Anderson's Black Rock, Inc. v. Pavement Co.Annotate this Case
396 U.S. 57 (1969)
U.S. Supreme Court
Anderson's Black Rock, Inc. v. Pavement Co., 396 U.S. 57 (1969)
Anderson's Black Rock, Inc. v. Pavement Salvage Co., Inc.
Argued November 10, 1969
Decided December 8, 1969
396 U.S. 57
CERTIORARI TO THE UNITED STATES COURT OF APPEALS
FOR THE FOURTH CIRCUIT
Respondent brought this action for infringement of a patent for "Means for Treating Bituminous Pavement." The patent ought to solve the problem of a cold joint on "blacktop" paving by combining known elements, a radiant-heat burner, a spreader, and a tamper and screed, on one chassis. The District Court, finding that all the inventor had done was to construct known elements in the prior art on a single chassis, held the patent invalid. The Court of Appeals reversed.
Held: While the combination of old elements performed a useful and commercially successful function, it added nothing to the nature and quality of he previously patented radiant burner, and, to those killed in the art, the use of the old elements in combination was not all invention under the standard of 35 U.S.C. § 103. Pp. 396 U. S. 59-63.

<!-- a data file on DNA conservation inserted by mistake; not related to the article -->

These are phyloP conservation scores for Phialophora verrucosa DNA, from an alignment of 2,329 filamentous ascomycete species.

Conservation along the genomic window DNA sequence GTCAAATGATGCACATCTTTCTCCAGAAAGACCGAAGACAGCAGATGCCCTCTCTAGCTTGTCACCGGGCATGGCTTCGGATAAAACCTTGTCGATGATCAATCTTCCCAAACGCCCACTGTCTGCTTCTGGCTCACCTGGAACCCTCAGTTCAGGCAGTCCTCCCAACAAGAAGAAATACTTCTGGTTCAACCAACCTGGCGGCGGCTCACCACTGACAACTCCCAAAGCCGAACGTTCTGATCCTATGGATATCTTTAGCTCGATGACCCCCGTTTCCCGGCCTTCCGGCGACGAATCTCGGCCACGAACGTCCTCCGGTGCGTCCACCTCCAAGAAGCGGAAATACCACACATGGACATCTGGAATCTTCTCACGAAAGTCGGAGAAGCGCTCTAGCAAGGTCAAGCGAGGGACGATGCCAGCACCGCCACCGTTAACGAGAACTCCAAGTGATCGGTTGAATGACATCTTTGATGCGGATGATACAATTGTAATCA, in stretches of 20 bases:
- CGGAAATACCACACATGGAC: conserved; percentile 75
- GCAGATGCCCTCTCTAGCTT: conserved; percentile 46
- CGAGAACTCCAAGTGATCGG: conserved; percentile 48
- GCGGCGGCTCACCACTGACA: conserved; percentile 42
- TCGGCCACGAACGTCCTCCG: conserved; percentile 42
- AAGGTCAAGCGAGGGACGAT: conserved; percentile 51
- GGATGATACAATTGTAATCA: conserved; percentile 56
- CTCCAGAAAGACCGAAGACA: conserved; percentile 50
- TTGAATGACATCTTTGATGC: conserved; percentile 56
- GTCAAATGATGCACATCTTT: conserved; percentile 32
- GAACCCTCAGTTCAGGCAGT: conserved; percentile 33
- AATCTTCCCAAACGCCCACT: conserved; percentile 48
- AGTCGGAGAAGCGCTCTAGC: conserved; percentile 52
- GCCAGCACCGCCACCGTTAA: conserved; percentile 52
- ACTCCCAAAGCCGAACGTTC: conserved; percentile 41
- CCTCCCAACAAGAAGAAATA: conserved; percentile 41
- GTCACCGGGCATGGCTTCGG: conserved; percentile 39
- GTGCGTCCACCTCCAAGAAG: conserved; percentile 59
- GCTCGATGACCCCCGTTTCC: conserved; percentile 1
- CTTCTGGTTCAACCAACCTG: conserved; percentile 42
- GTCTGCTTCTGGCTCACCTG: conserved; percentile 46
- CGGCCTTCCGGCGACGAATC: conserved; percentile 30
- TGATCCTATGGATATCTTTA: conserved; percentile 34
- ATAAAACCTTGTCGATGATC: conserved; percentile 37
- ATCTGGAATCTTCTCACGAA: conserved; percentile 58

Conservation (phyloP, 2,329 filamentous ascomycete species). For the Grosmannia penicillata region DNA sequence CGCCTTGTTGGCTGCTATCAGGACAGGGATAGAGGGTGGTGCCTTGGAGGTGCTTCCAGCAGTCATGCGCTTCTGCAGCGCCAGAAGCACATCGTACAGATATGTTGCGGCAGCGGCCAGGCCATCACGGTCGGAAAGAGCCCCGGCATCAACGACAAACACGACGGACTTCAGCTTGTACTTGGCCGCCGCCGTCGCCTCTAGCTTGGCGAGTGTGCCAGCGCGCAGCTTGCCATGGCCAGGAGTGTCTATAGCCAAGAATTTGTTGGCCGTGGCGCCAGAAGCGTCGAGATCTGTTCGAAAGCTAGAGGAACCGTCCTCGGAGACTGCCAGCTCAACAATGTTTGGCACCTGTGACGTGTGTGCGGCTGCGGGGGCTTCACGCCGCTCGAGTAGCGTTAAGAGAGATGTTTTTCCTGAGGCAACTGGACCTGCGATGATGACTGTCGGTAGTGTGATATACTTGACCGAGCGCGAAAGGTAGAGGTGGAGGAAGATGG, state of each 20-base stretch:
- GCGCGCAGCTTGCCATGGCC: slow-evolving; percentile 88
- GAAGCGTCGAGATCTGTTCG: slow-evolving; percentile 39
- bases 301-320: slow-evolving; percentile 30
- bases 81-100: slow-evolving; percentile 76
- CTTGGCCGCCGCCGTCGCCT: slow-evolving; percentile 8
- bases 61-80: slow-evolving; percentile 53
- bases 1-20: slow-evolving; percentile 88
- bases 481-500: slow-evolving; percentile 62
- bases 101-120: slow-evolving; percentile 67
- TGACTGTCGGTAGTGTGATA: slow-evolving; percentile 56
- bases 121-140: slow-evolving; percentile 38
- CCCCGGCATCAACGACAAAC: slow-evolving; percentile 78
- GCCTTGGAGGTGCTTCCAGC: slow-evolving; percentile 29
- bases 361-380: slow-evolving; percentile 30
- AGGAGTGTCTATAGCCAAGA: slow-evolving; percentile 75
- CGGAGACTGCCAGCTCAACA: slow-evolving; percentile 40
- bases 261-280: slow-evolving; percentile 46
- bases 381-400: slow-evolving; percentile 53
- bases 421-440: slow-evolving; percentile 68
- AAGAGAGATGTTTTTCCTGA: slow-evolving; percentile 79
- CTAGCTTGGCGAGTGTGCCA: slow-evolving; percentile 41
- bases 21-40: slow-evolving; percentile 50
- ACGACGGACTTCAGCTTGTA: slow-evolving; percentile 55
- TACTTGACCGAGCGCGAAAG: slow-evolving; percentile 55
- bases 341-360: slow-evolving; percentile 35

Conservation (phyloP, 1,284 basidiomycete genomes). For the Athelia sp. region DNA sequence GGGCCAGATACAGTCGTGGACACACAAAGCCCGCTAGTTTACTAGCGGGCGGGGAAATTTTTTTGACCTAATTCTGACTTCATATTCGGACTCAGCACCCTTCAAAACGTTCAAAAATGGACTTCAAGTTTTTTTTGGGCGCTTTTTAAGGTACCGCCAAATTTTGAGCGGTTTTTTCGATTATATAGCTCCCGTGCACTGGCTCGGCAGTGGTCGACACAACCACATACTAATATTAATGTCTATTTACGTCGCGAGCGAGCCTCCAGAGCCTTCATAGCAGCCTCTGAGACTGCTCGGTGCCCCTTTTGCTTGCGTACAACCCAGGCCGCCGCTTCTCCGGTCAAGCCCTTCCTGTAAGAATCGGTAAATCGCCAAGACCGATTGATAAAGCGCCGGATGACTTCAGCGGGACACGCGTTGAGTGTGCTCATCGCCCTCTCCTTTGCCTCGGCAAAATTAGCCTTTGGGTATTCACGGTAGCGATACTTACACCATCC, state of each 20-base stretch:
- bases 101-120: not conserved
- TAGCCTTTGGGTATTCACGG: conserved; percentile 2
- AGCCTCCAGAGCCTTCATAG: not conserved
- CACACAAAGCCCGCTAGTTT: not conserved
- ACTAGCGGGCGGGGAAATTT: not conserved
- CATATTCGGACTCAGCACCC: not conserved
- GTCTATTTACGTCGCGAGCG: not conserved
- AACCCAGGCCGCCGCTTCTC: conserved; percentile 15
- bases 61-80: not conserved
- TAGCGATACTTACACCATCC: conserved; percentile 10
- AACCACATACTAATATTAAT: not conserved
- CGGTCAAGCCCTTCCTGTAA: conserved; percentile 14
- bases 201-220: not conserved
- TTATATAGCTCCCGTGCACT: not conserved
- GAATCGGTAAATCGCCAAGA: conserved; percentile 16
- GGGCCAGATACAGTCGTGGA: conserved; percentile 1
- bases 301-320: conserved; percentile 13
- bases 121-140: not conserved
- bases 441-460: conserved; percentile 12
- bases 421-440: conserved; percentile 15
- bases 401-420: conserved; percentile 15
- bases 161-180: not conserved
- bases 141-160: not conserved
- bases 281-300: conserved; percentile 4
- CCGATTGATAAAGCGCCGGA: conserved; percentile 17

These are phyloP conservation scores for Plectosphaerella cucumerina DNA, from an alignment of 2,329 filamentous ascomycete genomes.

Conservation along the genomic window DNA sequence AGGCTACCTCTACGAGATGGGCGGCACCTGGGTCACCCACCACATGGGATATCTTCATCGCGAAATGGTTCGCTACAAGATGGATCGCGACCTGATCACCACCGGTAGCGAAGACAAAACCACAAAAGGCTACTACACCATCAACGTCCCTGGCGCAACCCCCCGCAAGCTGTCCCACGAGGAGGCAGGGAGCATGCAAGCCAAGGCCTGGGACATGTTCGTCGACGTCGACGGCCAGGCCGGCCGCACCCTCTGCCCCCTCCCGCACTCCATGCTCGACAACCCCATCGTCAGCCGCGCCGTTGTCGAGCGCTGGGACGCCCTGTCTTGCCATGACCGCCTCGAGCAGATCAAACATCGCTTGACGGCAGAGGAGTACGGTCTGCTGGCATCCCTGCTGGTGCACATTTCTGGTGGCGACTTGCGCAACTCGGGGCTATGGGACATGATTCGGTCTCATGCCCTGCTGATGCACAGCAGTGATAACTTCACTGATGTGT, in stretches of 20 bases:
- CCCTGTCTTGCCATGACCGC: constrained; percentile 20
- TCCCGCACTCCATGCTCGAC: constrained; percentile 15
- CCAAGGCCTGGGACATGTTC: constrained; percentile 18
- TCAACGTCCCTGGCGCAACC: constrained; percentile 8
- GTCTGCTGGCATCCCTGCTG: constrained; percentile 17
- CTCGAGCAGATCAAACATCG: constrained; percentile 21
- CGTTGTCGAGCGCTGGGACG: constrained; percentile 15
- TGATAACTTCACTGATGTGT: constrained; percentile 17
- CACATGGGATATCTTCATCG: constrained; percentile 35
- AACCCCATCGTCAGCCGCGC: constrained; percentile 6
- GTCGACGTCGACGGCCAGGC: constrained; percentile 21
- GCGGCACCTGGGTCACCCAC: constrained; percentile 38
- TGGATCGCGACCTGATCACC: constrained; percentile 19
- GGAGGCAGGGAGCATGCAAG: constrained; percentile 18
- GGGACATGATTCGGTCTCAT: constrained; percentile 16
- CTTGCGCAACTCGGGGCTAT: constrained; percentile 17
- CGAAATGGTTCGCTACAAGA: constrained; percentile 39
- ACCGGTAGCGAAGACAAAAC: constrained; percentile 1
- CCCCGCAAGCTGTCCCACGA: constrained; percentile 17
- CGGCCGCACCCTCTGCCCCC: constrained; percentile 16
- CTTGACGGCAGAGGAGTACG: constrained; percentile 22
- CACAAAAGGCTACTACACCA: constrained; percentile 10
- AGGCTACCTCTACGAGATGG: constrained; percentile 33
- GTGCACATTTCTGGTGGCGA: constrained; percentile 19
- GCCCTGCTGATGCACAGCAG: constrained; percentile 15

404 F.2d 450, reversed.
MR. JUSTICE DOUGLAS delivered the opinion of the Court.
Respondent brought this action against petitioner for infringement of United States Patent No. 3,055,280 covering "Means for Treating Bituminous Pavement." The patent was assigned to respondent by one Neville.
Bituminous concrete -- commonly called asphalt or "blacktop" -- is often laid in strips. The first strip laid usually has cooled by the time the adjoining strip is to be laid, creating what is known as a cold joint.
Because bituminous concrete is pliable and capable of being shaped only at temperatures of 250